High-precision measurement of the g-factor eleven times more precise than before / Results indicate a strong similarity between protons and antiprotons

The magnetic moment of an individual proton is inconceivably small, but can still be quantified. The basis for undertaking this measurement was laid over ten...

Im Focus: Frictional Heat Powers Hydrothermal Activity on Enceladus

Computer simulation shows how the icy moon heats water in a porous rock core

Heat from the friction of rocks caused by tidal forces could be the “engine” for the hydrothermal activity on Saturn's moon Enceladus. This presupposes that...

Im Focus: Nanoparticles help with malaria diagnosis – new rapid test in development

The WHO reports an estimated 429,000 malaria deaths each year. The disease mostly affects tropical and subtropical regions and in particular the African continent. The Fraunhofer Institute for Silicate Research ISC teamed up with the Fraunhofer Institute for Molecular Biology and Applied Ecology IME and the Institute of Tropical Medicine at the University of Tübingen for a new test method to detect malaria parasites in blood. The idea of the research project “NanoFRET” is to develop a highly sensitive and reliable rapid diagnostic test so that patient treatment can begin as early as possible.

Malaria is caused by parasites transmitted by mosquito bite. The most dangerous form of malaria is malaria tropica. Left untreated, it is fatal in most cases....

Im Focus: A “cosmic snake” reveals the structure of remote galaxies

The formation of stars in distant galaxies is still largely unexplored. For the first time, astron-omers at the University of Geneva have now been able to closely observe a star system six billion light-years away. In doing so, they are confirming earlier simulations made by the University of Zurich. One special effect is made possible by the multiple reflections of images that run through the cosmos like a snake.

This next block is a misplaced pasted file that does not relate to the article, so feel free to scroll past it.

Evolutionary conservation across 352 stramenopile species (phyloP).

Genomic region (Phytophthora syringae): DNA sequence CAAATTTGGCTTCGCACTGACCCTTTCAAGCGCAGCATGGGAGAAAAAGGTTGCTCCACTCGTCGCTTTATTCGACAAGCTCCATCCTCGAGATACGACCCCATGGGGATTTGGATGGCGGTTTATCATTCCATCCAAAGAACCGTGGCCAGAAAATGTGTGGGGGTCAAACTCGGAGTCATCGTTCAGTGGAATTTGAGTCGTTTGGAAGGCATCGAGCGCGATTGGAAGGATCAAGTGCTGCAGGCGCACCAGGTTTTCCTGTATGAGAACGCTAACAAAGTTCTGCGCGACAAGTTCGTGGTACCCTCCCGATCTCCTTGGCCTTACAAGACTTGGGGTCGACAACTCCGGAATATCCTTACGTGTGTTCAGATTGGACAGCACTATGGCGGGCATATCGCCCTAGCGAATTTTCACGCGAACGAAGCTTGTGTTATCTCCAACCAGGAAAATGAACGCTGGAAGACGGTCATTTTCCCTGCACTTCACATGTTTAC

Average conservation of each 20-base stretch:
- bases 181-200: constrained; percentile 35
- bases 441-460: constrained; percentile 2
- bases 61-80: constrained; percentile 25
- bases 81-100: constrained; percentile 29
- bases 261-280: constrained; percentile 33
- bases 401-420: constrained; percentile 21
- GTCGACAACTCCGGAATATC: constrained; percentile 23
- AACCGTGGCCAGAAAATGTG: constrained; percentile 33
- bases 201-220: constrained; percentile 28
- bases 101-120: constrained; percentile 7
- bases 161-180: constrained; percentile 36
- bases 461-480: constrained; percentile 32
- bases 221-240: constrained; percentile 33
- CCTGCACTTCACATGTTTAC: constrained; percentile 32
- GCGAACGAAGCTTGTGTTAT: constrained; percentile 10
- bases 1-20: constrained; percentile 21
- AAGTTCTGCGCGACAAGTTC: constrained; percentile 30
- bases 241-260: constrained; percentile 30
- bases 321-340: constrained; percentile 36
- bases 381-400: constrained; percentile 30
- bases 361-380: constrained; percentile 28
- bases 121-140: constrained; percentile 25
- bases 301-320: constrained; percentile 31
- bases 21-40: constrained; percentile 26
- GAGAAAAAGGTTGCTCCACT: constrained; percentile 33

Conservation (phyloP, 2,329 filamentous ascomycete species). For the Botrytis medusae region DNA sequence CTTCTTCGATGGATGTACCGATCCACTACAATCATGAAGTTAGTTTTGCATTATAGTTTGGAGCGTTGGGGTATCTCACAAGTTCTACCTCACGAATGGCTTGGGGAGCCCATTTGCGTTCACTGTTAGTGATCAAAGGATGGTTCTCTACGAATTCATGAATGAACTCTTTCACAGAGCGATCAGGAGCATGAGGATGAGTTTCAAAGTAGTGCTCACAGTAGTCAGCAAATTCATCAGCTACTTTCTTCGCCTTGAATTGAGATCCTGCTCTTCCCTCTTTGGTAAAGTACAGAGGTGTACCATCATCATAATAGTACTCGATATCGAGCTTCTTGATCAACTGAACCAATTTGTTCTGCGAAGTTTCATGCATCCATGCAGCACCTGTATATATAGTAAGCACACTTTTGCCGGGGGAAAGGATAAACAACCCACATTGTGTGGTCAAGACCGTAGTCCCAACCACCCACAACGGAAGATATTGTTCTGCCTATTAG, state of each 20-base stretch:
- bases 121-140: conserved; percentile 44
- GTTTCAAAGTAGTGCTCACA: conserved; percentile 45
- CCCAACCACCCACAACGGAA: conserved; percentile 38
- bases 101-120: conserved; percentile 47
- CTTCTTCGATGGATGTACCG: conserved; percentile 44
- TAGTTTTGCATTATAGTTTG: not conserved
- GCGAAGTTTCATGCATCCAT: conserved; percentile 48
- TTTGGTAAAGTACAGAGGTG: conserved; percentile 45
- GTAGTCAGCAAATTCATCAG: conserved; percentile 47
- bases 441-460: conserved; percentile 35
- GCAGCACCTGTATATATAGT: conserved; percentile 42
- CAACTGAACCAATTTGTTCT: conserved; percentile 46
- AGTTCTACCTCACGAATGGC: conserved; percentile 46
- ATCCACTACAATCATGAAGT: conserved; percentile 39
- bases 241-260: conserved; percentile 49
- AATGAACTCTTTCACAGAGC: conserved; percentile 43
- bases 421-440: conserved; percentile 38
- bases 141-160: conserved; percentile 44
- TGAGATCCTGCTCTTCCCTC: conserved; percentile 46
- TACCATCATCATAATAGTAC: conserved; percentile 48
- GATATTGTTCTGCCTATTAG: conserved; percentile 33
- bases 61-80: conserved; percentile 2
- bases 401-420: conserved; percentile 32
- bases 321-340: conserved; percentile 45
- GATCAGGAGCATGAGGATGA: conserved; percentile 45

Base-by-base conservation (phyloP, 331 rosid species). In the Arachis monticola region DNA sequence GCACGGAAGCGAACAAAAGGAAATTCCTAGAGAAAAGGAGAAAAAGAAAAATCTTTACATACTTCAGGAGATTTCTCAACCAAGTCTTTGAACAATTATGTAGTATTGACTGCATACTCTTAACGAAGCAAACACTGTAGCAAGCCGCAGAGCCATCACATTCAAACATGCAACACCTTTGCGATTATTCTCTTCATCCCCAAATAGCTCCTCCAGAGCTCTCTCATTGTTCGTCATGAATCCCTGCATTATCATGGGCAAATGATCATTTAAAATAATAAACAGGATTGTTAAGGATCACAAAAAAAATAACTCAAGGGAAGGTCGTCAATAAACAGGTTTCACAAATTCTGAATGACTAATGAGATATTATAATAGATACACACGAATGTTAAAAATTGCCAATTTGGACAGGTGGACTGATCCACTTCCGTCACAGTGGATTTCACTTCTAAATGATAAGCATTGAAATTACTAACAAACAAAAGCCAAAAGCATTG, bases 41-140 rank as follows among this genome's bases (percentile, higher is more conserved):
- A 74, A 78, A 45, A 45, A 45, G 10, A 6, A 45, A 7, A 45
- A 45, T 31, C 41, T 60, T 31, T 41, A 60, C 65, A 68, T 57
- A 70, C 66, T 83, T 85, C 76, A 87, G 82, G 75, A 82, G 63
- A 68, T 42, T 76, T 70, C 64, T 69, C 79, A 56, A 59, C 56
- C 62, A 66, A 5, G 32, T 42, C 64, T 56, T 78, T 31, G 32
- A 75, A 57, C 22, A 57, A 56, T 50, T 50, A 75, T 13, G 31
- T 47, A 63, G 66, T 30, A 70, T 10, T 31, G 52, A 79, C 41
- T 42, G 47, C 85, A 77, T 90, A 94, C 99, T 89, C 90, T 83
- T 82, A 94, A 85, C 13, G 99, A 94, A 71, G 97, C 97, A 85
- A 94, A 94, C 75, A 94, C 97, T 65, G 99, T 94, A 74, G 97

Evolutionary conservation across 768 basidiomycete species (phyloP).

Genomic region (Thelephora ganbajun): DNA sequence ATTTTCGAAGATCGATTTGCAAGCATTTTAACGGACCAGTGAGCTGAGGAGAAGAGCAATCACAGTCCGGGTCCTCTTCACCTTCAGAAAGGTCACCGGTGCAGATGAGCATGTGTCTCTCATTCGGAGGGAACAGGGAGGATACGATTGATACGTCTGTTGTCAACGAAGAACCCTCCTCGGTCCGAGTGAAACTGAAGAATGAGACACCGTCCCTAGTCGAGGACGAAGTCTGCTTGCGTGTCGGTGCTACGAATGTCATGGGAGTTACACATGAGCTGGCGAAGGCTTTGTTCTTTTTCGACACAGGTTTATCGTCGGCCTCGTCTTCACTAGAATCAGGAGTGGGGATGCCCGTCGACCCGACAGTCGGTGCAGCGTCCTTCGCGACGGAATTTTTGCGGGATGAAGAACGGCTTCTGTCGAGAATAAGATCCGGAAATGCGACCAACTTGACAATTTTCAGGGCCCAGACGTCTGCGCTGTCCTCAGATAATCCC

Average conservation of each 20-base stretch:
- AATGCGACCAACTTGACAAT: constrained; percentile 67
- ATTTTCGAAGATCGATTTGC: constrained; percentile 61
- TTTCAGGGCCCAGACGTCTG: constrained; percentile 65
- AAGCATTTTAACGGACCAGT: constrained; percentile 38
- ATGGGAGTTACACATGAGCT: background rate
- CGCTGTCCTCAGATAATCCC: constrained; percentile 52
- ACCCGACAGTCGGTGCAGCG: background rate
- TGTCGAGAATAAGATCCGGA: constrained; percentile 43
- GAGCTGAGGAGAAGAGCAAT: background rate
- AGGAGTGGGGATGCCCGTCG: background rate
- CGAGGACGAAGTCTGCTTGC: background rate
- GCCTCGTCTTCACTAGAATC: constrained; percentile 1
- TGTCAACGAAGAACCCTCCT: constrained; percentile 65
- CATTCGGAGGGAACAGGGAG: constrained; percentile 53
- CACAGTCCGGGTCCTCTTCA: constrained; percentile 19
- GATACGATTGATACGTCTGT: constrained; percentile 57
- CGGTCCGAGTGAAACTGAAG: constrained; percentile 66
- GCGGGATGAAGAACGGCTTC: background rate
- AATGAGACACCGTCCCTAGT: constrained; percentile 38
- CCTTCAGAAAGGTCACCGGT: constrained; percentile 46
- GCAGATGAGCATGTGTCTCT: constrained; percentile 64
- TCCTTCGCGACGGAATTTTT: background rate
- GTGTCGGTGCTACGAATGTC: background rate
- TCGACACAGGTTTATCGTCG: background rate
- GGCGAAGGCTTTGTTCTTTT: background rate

Today, astronomers have a pretty accurate idea of how stars were formed in the recent cosmic past. But do these laws also apply to older galaxies? For around a...

Im Focus: Visual intelligence is not the same as IQ

Just because someone is smart and well-motivated doesn't mean he or she can learn the visual skills needed to excel at tasks like matching fingerprints, interpreting medical X-rays, keeping track of aircraft on radar displays or forensic face matching.

That is the implication of a new study which shows for the first time that there is a broad range of differences in people's visual ability and that these...

All Focus news of the innovation-report >>>

Anzeige

Anzeige

Event News

Ecology Across Borders: International conference brings together 1,500 ecologists

15.11.2017 | Event News

Road into laboratory: Users discuss biaxial fatigue-testing for car and truck wheel

15.11.2017 | Event News

#Berlin5GWeek: The right network for Industry 4.0

30.10.2017 | Event News

 
Latest News

Lightning, with a chance of antimatter

24.11.2017 | Earth Sciences

A huge hydrogen generator at the Earth's core-mantle boundary

24.11.2017 | Earth Sciences

Scientists find why CP El Niño is harder to predict than EP El Niño

24.11.2017 | Earth Sciences

VideoLinks
B2B-VideoLinks
More VideoLinks >>>